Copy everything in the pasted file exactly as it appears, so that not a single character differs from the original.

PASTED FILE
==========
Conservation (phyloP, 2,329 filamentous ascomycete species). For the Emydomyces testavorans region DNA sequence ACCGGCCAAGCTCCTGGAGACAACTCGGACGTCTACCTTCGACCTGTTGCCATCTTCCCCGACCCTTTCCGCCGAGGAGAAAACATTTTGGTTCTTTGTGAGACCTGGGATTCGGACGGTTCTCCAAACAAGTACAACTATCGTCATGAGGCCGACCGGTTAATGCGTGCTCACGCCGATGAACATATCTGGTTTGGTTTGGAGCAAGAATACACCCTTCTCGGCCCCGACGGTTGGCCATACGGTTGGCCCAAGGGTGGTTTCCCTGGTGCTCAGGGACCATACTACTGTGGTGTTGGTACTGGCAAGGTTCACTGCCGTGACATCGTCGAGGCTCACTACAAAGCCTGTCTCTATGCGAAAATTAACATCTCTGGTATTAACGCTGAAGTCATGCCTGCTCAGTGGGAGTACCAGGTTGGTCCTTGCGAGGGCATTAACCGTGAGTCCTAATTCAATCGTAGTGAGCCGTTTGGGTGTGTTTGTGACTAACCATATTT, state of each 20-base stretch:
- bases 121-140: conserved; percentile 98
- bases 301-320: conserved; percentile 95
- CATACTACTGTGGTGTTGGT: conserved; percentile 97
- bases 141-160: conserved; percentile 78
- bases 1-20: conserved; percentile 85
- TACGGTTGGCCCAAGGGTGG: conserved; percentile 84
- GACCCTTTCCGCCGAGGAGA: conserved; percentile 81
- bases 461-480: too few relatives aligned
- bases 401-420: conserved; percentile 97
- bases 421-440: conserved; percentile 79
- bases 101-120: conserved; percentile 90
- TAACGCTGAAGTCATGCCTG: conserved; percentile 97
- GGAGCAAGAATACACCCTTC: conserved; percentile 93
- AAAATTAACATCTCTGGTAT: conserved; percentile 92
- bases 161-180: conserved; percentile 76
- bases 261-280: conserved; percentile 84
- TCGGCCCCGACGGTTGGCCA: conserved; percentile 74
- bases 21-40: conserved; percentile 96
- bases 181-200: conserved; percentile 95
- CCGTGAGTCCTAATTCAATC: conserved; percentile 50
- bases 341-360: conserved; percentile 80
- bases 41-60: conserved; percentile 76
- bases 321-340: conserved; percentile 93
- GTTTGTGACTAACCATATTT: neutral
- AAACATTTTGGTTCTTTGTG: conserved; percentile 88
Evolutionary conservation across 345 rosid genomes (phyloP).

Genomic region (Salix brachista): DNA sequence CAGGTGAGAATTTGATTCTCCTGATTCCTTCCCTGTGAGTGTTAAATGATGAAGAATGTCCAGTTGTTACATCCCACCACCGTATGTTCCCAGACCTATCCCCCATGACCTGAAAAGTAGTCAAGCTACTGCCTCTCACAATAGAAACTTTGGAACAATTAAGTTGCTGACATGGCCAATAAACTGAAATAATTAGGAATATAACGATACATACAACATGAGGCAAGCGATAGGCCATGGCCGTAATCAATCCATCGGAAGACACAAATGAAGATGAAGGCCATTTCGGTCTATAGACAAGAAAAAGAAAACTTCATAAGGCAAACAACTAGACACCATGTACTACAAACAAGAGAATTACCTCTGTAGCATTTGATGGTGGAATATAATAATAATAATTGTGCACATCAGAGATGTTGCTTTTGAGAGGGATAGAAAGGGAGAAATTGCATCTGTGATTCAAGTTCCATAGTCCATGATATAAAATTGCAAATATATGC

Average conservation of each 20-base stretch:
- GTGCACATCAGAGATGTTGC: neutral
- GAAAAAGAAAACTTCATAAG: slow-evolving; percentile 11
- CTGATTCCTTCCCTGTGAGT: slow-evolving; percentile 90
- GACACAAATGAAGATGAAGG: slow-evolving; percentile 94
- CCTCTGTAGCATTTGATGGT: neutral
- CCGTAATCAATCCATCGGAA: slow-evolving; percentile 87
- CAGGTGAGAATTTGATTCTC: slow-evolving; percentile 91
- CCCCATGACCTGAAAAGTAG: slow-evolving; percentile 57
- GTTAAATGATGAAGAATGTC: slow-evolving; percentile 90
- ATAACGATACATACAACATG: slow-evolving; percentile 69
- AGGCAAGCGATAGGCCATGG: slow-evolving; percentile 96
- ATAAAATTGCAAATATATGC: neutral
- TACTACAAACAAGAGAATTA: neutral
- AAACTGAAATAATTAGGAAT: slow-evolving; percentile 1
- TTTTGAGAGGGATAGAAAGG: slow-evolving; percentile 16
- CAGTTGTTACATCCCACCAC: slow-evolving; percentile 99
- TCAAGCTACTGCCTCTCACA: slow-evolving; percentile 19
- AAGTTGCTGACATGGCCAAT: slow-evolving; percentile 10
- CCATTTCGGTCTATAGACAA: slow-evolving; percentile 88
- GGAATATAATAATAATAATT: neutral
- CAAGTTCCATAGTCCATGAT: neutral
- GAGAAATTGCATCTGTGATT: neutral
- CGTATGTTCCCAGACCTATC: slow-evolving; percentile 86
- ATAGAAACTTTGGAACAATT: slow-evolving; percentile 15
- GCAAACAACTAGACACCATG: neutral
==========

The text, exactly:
Conservation (phyloP, 2,329 filamentous ascomycete species). For the Emydomyces testavorans region DNA sequence ACCGGCCAAGCTCCTGGAGACAACTCGGACGTCTACCTTCGACCTGTTGCCATCTTCCCCGACCCTTTCCGCCGAGGAGAAAACATTTTGGTTCTTTGTGAGACCTGGGATTCGGACGGTTCTCCAAACAAGTACAACTATCGTCATGAGGCCGACCGGTTAATGCGTGCTCACGCCGATGAACATATCTGGTTTGGTTTGGAGCAAGAATACACCCTTCTCGGCCCCGACGGTTGGCCATACGGTTGGCCCAAGGGTGGTTTCCCTGGTGCTCAGGGACCATACTACTGTGGTGTTGGTACTGGCAAGGTTCACTGCCGTGACATCGTCGAGGCTCACTACAAAGCCTGTCTCTATGCGAAAATTAACATCTCTGGTATTAACGCTGAAGTCATGCCTGCTCAGTGGGAGTACCAGGTTGGTCCTTGCGAGGGCATTAACCGTGAGTCCTAATTCAATCGTAGTGAGCCGTTTGGGTGTGTTTGTGACTAACCATATTT, state of each 20-base stretch:
- bases 121-140: conserved; percentile 98
- bases 301-320: conserved; percentile 95
- CATACTACTGTGGTGTTGGT: conserved; percentile 97
- bases 141-160: conserved; percentile 78
- bases 1-20: conserved; percentile 85
- TACGGTTGGCCCAAGGGTGG: conserved; percentile 84
- GACCCTTTCCGCCGAGGAGA: conserved; percentile 81
- bases 461-480: too few relatives aligned
- bases 401-420: conserved; percentile 97
- bases 421-440: conserved; percentile 79
- bases 101-120: conserved; percentile 90
- TAACGCTGAAGTCATGCCTG: conserved; percentile 97
- GGAGCAAGAATACACCCTTC: conserved; percentile 93
- AAAATTAACATCTCTGGTAT: conserved; percentile 92
- bases 161-180: conserved; percentile 76
- bases 261-280: conserved; percentile 84
- TCGGCCCCGACGGTTGGCCA: conserved; percentile 74
- bases 21-40: conserved; percentile 96
- bases 181-200: conserved; percentile 95
- CCGTGAGTCCTAATTCAATC: conserved; percentile 50
- bases 341-360: conserved; percentile 80
- bases 41-60: conserved; percentile 76
- bases 321-340: conserved; percentile 93
- GTTTGTGACTAACCATATTT: neutral
- AAACATTTTGGTTCTTTGTG: conserved; percentile 88
Evolutionary conservation across 345 rosid genomes (phyloP).

Genomic region (Salix brachista): DNA sequence CAGGTGAGAATTTGATTCTCCTGATTCCTTCCCTGTGAGTGTTAAATGATGAAGAATGTCCAGTTGTTACATCCCACCACCGTATGTTCCCAGACCTATCCCCCATGACCTGAAAAGTAGTCAAGCTACTGCCTCTCACAATAGAAACTTTGGAACAATTAAGTTGCTGACATGGCCAATAAACTGAAATAATTAGGAATATAACGATACATACAACATGAGGCAAGCGATAGGCCATGGCCGTAATCAATCCATCGGAAGACACAAATGAAGATGAAGGCCATTTCGGTCTATAGACAAGAAAAAGAAAACTTCATAAGGCAAACAACTAGACACCATGTACTACAAACAAGAGAATTACCTCTGTAGCATTTGATGGTGGAATATAATAATAATAATTGTGCACATCAGAGATGTTGCTTTTGAGAGGGATAGAAAGGGAGAAATTGCATCTGTGATTCAAGTTCCATAGTCCATGATATAAAATTGCAAATATATGC

Average conservation of each 20-base stretch:
- GTGCACATCAGAGATGTTGC: neutral
- GAAAAAGAAAACTTCATAAG: slow-evolving; percentile 11
- CTGATTCCTTCCCTGTGAGT: slow-evolving; percentile 90
- GACACAAATGAAGATGAAGG: slow-evolving; percentile 94
- CCTCTGTAGCATTTGATGGT: neutral
- CCGTAATCAATCCATCGGAA: slow-evolving; percentile 87
- CAGGTGAGAATTTGATTCTC: slow-evolving; percentile 91
- CCCCATGACCTGAAAAGTAG: slow-evolving; percentile 57
- GTTAAATGATGAAGAATGTC: slow-evolving; percentile 90
- ATAACGATACATACAACATG: slow-evolving; percentile 69
- AGGCAAGCGATAGGCCATGG: slow-evolving; percentile 96
- ATAAAATTGCAAATATATGC: neutral
- TACTACAAACAAGAGAATTA: neutral
- AAACTGAAATAATTAGGAAT: slow-evolving; percentile 1
- TTTTGAGAGGGATAGAAAGG: slow-evolving; percentile 16
- CAGTTGTTACATCCCACCAC: slow-evolving; percentile 99
- TCAAGCTACTGCCTCTCACA: slow-evolving; percentile 19
- AAGTTGCTGACATGGCCAAT: slow-evolving; percentile 10
- CCATTTCGGTCTATAGACAA: slow-evolving; percentile 88
- GGAATATAATAATAATAATT: neutral
- CAAGTTCCATAGTCCATGAT: neutral
- GAGAAATTGCATCTGTGATT: neutral
- CGTATGTTCCCAGACCTATC: slow-evolving; percentile 86
- ATAGAAACTTTGGAACAATT: slow-evolving; percentile 15
- GCAAACAACTAGACACCATG: neutral